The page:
With powerhouses such as Rosebank (and St Magdalene), it is hard to understand why Glenkinchie is the one that survived all turmoil and is still standing. Glenkinchie was chosen to be part of the Diageo Classic Malts in 1988, and that pretty much sealed Rosebanks fate.
Exactly why Glenkinchie was preferred is not entirely clear, but there’s a persistent legend suggesting that it happened because Glenkinchie is better suited as a tourist destination, not because it necessarily made superior whisky. Whichever the case, Glenkinchie is still around and it still releases the occasional single malt, such as this annual Distillers Edition finished in Amontillado casks.
Nose: Fairly shy. Rum raisins and peanut skins, accompanied by a sweet floral influence. There’s just a slight farmy touch as well, giving it some depth. I also get subtle stone fruits. Taste: Rather malty, dry and spicy (cloves, ginger), with a touch of toasted oak. There’s a whiff of tobacco too, and roasted peanuts. Slightly sour and herbacious, with just a hint of cherry syrup. Finish: Lingering spices. Medium in length.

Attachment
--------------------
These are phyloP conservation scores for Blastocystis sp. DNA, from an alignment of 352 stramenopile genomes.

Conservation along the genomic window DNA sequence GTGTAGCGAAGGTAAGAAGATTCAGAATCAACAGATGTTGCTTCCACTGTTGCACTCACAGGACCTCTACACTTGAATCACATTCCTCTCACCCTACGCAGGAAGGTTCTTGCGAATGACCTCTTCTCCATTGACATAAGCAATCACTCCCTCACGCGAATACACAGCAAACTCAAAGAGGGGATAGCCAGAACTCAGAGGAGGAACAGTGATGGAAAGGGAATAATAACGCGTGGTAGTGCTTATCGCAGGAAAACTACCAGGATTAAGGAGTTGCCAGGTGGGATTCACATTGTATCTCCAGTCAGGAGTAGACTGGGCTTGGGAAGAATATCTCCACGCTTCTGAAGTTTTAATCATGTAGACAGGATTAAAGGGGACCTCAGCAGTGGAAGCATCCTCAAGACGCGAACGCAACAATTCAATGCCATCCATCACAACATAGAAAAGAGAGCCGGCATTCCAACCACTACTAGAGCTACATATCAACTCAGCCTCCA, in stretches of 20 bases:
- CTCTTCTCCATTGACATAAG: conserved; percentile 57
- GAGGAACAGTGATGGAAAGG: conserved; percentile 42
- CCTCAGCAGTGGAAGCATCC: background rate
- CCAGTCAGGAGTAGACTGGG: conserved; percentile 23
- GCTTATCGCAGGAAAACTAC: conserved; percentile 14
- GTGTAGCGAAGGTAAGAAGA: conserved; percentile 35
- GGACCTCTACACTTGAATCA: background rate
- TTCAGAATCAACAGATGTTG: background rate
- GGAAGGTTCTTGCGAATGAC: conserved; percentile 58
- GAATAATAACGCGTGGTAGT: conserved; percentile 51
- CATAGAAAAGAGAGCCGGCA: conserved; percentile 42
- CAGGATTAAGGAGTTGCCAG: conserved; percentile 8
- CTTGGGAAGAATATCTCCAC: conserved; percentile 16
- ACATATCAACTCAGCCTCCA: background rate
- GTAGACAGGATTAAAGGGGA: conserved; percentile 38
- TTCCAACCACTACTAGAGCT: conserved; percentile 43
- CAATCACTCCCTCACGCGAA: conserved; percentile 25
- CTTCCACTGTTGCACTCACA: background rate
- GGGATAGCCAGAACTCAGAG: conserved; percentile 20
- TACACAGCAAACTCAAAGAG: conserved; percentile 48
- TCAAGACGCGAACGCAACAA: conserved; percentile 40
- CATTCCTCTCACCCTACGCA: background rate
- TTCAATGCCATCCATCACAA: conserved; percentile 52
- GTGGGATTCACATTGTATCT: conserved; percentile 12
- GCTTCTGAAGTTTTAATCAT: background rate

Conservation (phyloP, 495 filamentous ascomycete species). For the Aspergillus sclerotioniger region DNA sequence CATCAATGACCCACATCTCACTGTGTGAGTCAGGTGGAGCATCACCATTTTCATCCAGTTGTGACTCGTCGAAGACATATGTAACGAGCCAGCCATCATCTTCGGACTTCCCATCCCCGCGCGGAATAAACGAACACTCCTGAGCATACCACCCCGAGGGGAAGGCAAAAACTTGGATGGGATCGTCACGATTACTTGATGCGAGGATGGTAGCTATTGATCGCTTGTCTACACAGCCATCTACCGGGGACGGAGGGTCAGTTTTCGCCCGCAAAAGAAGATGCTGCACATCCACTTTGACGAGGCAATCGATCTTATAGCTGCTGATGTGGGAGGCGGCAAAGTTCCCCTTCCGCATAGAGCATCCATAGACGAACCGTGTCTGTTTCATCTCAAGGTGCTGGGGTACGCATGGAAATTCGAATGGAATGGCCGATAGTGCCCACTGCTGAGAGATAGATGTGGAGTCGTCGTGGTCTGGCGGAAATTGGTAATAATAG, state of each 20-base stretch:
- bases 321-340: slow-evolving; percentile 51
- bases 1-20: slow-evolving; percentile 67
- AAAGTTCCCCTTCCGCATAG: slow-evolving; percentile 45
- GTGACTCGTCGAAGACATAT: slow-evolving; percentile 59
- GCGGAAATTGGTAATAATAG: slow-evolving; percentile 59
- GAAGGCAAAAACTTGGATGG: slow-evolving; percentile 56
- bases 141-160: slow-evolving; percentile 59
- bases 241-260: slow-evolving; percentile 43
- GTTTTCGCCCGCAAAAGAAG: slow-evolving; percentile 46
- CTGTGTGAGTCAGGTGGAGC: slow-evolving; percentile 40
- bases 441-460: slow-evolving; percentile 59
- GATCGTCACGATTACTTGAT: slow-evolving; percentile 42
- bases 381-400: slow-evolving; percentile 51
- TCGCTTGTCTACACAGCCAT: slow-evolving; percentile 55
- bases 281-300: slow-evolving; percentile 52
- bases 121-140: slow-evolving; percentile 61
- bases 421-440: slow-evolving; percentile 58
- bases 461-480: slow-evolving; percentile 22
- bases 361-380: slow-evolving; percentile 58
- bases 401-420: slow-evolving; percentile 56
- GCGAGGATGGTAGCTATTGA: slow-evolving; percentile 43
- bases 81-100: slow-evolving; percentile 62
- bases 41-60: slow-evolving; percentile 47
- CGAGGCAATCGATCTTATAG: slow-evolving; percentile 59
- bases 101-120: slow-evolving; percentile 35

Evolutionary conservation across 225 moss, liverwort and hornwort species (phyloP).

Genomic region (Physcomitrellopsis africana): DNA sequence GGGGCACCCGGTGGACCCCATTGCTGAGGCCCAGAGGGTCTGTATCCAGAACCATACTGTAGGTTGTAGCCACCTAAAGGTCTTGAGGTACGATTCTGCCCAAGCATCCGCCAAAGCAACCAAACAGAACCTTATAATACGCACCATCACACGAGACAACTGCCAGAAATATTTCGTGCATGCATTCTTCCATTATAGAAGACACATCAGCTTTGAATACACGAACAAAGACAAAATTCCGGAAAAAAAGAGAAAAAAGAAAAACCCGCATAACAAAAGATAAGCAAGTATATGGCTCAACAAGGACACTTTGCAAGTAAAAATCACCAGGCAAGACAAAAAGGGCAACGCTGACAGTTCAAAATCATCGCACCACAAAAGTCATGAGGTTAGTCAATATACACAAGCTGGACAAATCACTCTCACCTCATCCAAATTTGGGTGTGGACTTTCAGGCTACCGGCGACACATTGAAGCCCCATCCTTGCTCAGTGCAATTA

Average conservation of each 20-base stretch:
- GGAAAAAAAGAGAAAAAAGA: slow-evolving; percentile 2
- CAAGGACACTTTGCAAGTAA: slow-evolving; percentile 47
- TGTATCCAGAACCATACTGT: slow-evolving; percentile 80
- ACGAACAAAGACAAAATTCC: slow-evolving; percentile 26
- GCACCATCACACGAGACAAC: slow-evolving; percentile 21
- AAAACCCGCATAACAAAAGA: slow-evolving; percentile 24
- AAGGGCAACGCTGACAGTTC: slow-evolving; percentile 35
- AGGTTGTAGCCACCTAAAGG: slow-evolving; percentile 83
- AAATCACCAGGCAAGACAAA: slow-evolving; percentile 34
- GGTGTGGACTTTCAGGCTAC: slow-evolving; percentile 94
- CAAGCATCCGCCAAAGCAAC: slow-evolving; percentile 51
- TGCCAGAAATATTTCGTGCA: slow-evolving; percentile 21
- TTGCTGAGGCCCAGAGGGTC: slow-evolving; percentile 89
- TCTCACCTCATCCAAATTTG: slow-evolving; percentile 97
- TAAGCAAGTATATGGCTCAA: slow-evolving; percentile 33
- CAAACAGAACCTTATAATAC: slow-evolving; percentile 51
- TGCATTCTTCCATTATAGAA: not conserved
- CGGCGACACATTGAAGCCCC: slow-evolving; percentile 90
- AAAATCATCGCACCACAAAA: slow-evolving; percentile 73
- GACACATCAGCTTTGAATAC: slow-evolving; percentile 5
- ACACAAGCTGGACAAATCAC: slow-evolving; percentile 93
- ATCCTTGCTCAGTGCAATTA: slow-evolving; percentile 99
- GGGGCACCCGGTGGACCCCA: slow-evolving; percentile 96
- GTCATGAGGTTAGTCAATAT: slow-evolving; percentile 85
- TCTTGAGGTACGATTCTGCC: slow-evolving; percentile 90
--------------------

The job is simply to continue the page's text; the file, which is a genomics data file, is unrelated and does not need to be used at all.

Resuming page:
A rather good showing from Glenkinchie, although I could do with something a little less dry and spicy. But good marks overall.